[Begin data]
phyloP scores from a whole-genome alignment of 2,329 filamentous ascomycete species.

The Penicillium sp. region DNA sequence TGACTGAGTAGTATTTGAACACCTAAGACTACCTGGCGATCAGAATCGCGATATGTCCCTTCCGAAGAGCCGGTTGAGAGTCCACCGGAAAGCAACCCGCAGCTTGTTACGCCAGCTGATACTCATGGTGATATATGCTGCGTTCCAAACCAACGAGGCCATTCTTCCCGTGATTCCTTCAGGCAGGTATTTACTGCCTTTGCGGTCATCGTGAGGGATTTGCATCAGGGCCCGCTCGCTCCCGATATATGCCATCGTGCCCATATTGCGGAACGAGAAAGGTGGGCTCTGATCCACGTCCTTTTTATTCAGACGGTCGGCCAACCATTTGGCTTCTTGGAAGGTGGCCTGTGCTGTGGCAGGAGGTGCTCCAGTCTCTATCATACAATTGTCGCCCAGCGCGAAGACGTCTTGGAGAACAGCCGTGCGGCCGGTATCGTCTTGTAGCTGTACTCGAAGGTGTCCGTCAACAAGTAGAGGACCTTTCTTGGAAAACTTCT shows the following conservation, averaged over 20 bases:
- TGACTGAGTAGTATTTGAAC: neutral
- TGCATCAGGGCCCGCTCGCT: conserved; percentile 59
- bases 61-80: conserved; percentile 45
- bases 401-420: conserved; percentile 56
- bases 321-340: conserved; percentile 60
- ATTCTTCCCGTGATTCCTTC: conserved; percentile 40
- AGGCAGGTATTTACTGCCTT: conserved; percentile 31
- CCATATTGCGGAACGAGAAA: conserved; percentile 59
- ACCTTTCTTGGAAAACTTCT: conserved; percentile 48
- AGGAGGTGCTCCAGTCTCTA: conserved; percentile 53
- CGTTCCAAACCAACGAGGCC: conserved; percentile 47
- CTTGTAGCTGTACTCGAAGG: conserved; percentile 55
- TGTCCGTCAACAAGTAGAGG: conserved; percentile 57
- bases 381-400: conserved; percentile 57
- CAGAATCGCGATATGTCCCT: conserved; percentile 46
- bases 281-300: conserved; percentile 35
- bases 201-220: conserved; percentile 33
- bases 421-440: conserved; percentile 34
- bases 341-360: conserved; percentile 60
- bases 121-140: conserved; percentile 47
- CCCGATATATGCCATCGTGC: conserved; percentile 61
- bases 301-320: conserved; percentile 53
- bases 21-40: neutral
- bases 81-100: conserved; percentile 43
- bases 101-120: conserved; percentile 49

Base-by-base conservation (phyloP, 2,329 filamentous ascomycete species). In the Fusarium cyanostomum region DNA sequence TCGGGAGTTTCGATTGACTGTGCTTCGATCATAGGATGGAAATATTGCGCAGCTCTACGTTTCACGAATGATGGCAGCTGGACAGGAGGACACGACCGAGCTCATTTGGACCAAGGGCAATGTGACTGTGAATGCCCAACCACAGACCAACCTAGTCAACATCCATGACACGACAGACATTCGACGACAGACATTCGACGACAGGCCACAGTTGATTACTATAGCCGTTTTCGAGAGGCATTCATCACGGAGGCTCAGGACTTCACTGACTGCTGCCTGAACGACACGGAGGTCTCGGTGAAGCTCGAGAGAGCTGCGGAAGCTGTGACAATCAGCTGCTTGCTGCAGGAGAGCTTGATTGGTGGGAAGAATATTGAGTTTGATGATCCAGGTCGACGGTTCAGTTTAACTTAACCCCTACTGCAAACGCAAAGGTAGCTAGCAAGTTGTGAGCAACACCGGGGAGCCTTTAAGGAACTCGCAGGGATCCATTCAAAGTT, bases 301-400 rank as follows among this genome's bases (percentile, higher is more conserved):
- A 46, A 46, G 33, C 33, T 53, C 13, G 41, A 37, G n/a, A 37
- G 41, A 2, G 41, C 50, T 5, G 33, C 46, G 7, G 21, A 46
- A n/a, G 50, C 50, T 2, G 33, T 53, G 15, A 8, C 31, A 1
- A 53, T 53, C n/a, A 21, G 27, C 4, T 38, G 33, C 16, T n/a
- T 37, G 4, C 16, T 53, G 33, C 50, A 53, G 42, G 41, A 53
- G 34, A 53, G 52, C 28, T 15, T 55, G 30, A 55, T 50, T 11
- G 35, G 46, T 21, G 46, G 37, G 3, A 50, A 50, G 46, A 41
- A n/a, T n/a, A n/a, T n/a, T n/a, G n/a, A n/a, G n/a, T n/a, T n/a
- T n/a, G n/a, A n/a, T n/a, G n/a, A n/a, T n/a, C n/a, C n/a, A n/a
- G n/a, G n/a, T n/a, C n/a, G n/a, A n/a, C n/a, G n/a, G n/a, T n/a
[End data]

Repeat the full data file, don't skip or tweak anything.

phyloP scores from a whole-genome alignment of 2,329 filamentous ascomycete species.

The Penicillium sp. region DNA sequence TGACTGAGTAGTATTTGAACACCTAAGACTACCTGGCGATCAGAATCGCGATATGTCCCTTCCGAAGAGCCGGTTGAGAGTCCACCGGAAAGCAACCCGCAGCTTGTTACGCCAGCTGATACTCATGGTGATATATGCTGCGTTCCAAACCAACGAGGCCATTCTTCCCGTGATTCCTTCAGGCAGGTATTTACTGCCTTTGCGGTCATCGTGAGGGATTTGCATCAGGGCCCGCTCGCTCCCGATATATGCCATCGTGCCCATATTGCGGAACGAGAAAGGTGGGCTCTGATCCACGTCCTTTTTATTCAGACGGTCGGCCAACCATTTGGCTTCTTGGAAGGTGGCCTGTGCTGTGGCAGGAGGTGCTCCAGTCTCTATCATACAATTGTCGCCCAGCGCGAAGACGTCTTGGAGAACAGCCGTGCGGCCGGTATCGTCTTGTAGCTGTACTCGAAGGTGTCCGTCAACAAGTAGAGGACCTTTCTTGGAAAACTTCT shows the following conservation, averaged over 20 bases:
- TGACTGAGTAGTATTTGAAC: neutral
- TGCATCAGGGCCCGCTCGCT: conserved; percentile 59
- bases 61-80: conserved; percentile 45
- bases 401-420: conserved; percentile 56
- bases 321-340: conserved; percentile 60
- ATTCTTCCCGTGATTCCTTC: conserved; percentile 40
- AGGCAGGTATTTACTGCCTT: conserved; percentile 31
- CCATATTGCGGAACGAGAAA: conserved; percentile 59
- ACCTTTCTTGGAAAACTTCT: conserved; percentile 48
- AGGAGGTGCTCCAGTCTCTA: conserved; percentile 53
- CGTTCCAAACCAACGAGGCC: conserved; percentile 47
- CTTGTAGCTGTACTCGAAGG: conserved; percentile 55
- TGTCCGTCAACAAGTAGAGG: conserved; percentile 57
- bases 381-400: conserved; percentile 57
- CAGAATCGCGATATGTCCCT: conserved; percentile 46
- bases 281-300: conserved; percentile 35
- bases 201-220: conserved; percentile 33
- bases 421-440: conserved; percentile 34
- bases 341-360: conserved; percentile 60
- bases 121-140: conserved; percentile 47
- CCCGATATATGCCATCGTGC: conserved; percentile 61
- bases 301-320: conserved; percentile 53
- bases 21-40: neutral
- bases 81-100: conserved; percentile 43
- bases 101-120: conserved; percentile 49

Base-by-base conservation (phyloP, 2,329 filamentous ascomycete species). In the Fusarium cyanostomum region DNA sequence TCGGGAGTTTCGATTGACTGTGCTTCGATCATAGGATGGAAATATTGCGCAGCTCTACGTTTCACGAATGATGGCAGCTGGACAGGAGGACACGACCGAGCTCATTTGGACCAAGGGCAATGTGACTGTGAATGCCCAACCACAGACCAACCTAGTCAACATCCATGACACGACAGACATTCGACGACAGACATTCGACGACAGGCCACAGTTGATTACTATAGCCGTTTTCGAGAGGCATTCATCACGGAGGCTCAGGACTTCACTGACTGCTGCCTGAACGACACGGAGGTCTCGGTGAAGCTCGAGAGAGCTGCGGAAGCTGTGACAATCAGCTGCTTGCTGCAGGAGAGCTTGATTGGTGGGAAGAATATTGAGTTTGATGATCCAGGTCGACGGTTCAGTTTAACTTAACCCCTACTGCAAACGCAAAGGTAGCTAGCAAGTTGTGAGCAACACCGGGGAGCCTTTAAGGAACTCGCAGGGATCCATTCAAAGTT, bases 301-400 rank as follows among this genome's bases (percentile, higher is more conserved):
- A 46, A 46, G 33, C 33, T 53, C 13, G 41, A 37, G n/a, A 37
- G 41, A 2, G 41, C 50, T 5, G 33, C 46, G 7, G 21, A 46
- A n/a, G 50, C 50, T 2, G 33, T 53, G 15, A 8, C 31, A 1
- A 53, T 53, C n/a, A 21, G 27, C 4, T 38, G 33, C 16, T n/a
- T 37, G 4, C 16, T 53, G 33, C 50, A 53, G 42, G 41, A 53
- G 34, A 53, G 52, C 28, T 15, T 55, G 30, A 55, T 50, T 11
- G 35, G 46, T 21, G 46, G 37, G 3, A 50, A 50, G 46, A 41
- A n/a, T n/a, A n/a, T n/a, T n/a, G n/a, A n/a, G n/a, T n/a, T n/a
- T n/a, G n/a, A n/a, T n/a, G n/a, A n/a, T n/a, C n/a, C n/a, A n/a
- G n/a, G n/a, T n/a, C n/a, G n/a, A n/a, C n/a, G n/a, G n/a, T n/a